Objectives: Pregnancy causes a small increase in risk of venous thromboembolism (VTE), but a large increase in concern upon presentation to an emergency department (ED) with symptoms of pulmonary embolism (PE), which may cause physicians to employ a low test threshold. This was a systematic review with the hypothesis that symptomatic pregnant patients in the ED have a low relative risk (RR) for VTE outcome. Methods: Studies in all languages were identified by structured search of PubMed, EMBASE, the Cochrane library, and bibliographies in February 2014. Papers with ED patients evaluated for possible PE that included pregnancy status, and had adequate reference standards, were included. An outcome of VTE (either deep venous thrombosis [DVT] or PE) was considered disease-positive (VTE+). Papers were assessed for selection and publication bias, and heterogeneity (I2). The random effects model was used if I2 > 24%. Results: Seventeen full-length studies of 25,339 patients were analyzed. Pooled data showed I2 = 0% with a symmetrical funnel plot. Two small studies with less than 1% of all patients had evidence of selection bias. The frequency of VTE+ rate among the 506 pregnant patients was 4.1% (95% confidence interval [CI] = 2.6% to 6.0%), compared with 12.4% (95% CI = 9.0% to 16.3%) among nonpregnant patients. The pooled RR of pregnancy for VTE+ diagnosis was 0.60 (95% CI = 0.41 to 0.87). Patients in the third trimester had a RR of 0.85 (95% CI = 0.40 to 1.77), and patients of childbearing age (≤45 years) had a RR of 0.56 (95% CI = 0.34 to 0.93). Conclusions: In the ED setting, physicians test for PE in pregnant patients at a low threshold, resulting in a low rate of VTE diagnosis and a RR of VTE that is lower than that for nonpregnant women of childbearing age who are tested for PE in the ED setting.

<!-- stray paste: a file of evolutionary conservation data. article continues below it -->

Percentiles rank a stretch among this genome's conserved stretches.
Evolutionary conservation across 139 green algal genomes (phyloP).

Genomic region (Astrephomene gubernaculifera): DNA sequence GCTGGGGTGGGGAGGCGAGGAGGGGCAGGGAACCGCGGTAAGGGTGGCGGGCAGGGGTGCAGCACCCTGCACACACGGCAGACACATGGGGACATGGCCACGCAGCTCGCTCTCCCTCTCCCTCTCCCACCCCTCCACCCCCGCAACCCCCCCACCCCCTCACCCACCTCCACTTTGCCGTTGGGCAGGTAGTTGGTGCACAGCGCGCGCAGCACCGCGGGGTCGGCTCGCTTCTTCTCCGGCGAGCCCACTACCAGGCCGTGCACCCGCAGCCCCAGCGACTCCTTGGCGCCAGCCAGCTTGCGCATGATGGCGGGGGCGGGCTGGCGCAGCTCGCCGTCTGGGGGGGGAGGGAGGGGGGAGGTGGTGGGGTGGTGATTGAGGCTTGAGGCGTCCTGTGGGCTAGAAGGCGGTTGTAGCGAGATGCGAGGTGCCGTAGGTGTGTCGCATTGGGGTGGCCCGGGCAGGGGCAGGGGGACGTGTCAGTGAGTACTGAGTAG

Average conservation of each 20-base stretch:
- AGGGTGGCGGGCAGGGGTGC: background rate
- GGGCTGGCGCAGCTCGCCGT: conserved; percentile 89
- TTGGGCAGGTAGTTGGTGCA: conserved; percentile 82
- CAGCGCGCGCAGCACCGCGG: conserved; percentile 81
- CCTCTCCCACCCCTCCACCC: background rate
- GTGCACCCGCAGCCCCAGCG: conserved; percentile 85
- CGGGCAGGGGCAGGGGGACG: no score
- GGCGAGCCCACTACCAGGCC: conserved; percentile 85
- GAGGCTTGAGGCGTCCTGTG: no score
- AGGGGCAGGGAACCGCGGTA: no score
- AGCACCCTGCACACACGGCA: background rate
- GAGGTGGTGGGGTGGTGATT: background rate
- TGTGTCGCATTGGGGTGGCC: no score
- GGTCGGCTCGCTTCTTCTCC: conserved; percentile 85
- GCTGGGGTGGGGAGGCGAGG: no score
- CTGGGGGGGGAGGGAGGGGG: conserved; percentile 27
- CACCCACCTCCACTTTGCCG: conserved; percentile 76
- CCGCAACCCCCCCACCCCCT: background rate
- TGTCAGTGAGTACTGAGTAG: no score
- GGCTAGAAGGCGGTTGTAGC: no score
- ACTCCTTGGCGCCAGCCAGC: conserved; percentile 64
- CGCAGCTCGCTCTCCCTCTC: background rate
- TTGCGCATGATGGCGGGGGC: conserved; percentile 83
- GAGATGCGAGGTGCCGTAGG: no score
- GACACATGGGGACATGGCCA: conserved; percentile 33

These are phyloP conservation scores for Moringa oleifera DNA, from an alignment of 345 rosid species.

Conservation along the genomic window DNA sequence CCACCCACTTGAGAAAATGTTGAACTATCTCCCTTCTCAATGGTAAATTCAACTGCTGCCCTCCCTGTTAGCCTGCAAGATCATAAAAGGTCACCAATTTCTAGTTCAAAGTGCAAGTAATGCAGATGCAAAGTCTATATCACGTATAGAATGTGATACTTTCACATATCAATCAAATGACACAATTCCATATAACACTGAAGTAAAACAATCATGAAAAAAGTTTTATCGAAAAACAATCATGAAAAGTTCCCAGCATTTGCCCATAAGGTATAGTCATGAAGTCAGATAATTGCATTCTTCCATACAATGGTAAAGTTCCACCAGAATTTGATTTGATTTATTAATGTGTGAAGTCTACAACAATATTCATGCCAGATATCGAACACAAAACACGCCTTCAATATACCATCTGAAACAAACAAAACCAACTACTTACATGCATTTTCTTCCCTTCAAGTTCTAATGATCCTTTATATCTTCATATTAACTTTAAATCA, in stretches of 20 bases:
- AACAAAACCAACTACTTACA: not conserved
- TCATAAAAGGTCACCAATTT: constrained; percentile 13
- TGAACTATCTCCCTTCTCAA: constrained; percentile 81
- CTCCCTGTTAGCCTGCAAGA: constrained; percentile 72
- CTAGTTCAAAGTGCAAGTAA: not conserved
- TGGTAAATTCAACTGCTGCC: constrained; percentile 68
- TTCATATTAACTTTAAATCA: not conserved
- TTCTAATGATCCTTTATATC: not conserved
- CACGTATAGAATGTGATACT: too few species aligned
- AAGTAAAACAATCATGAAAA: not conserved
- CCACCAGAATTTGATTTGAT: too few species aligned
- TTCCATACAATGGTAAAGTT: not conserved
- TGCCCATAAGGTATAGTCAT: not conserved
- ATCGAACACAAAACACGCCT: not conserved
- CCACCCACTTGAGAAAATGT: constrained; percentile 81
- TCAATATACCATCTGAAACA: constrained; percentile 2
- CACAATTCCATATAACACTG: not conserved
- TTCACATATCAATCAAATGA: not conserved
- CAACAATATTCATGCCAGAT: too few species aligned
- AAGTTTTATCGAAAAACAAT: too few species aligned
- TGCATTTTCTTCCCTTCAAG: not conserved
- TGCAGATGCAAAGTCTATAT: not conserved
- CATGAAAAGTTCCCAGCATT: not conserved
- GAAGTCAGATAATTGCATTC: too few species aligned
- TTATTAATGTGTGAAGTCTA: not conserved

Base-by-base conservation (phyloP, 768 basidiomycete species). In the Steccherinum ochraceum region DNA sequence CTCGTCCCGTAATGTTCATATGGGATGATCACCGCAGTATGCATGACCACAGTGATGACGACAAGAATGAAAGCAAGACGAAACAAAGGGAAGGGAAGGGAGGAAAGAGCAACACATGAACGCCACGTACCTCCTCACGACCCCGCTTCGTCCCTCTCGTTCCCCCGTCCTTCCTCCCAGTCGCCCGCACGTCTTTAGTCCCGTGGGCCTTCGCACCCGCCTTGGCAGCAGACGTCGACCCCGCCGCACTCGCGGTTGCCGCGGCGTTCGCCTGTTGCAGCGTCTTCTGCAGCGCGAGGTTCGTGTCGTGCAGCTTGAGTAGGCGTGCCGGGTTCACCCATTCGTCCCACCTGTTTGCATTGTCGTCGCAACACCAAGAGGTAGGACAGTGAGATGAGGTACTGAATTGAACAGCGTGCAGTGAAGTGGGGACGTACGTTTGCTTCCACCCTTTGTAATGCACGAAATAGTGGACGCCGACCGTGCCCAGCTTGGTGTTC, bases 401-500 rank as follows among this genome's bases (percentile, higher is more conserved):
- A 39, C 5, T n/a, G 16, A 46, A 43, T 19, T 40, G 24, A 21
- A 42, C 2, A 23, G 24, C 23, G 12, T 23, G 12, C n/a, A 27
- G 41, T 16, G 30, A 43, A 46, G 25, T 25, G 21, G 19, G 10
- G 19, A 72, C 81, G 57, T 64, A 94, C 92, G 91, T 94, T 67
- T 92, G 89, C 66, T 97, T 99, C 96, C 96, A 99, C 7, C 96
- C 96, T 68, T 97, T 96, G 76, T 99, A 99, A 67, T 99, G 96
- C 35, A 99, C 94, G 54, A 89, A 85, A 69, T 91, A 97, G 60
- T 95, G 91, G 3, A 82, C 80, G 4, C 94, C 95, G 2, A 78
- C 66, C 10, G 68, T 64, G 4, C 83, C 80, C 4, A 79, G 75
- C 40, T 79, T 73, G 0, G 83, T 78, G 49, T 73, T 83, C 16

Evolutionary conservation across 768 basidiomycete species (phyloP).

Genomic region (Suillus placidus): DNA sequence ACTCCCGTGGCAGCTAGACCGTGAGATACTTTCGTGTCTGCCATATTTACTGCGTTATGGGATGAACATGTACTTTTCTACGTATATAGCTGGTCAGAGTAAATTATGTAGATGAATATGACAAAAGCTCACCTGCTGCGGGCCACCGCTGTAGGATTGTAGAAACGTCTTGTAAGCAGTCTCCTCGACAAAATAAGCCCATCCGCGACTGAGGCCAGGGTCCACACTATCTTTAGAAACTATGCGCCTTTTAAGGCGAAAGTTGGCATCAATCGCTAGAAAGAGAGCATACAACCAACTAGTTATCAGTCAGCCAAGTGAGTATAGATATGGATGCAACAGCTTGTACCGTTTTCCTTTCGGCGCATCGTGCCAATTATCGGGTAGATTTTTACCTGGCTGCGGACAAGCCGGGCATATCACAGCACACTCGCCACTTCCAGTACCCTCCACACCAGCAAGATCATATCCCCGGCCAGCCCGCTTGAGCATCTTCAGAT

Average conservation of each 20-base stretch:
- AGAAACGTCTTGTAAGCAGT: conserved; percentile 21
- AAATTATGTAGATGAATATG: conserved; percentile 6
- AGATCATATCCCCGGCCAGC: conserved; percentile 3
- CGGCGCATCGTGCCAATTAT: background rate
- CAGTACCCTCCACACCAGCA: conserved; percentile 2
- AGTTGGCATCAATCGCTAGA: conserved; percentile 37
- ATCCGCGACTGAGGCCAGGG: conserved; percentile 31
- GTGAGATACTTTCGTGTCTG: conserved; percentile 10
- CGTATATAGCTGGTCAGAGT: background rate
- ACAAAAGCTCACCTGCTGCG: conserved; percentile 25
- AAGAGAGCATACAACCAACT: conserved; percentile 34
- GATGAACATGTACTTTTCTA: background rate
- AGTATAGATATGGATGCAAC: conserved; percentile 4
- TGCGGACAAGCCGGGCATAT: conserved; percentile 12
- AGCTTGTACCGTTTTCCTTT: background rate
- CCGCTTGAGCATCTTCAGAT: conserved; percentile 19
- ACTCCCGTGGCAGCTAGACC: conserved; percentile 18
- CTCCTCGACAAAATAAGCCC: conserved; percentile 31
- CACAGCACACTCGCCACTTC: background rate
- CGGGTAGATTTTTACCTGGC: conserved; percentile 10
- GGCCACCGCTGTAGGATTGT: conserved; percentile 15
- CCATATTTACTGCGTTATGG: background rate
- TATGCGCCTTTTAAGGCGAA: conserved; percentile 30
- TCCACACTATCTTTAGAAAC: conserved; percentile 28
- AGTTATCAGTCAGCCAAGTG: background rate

ASJC Scopus subject areas
- Emergency Medicine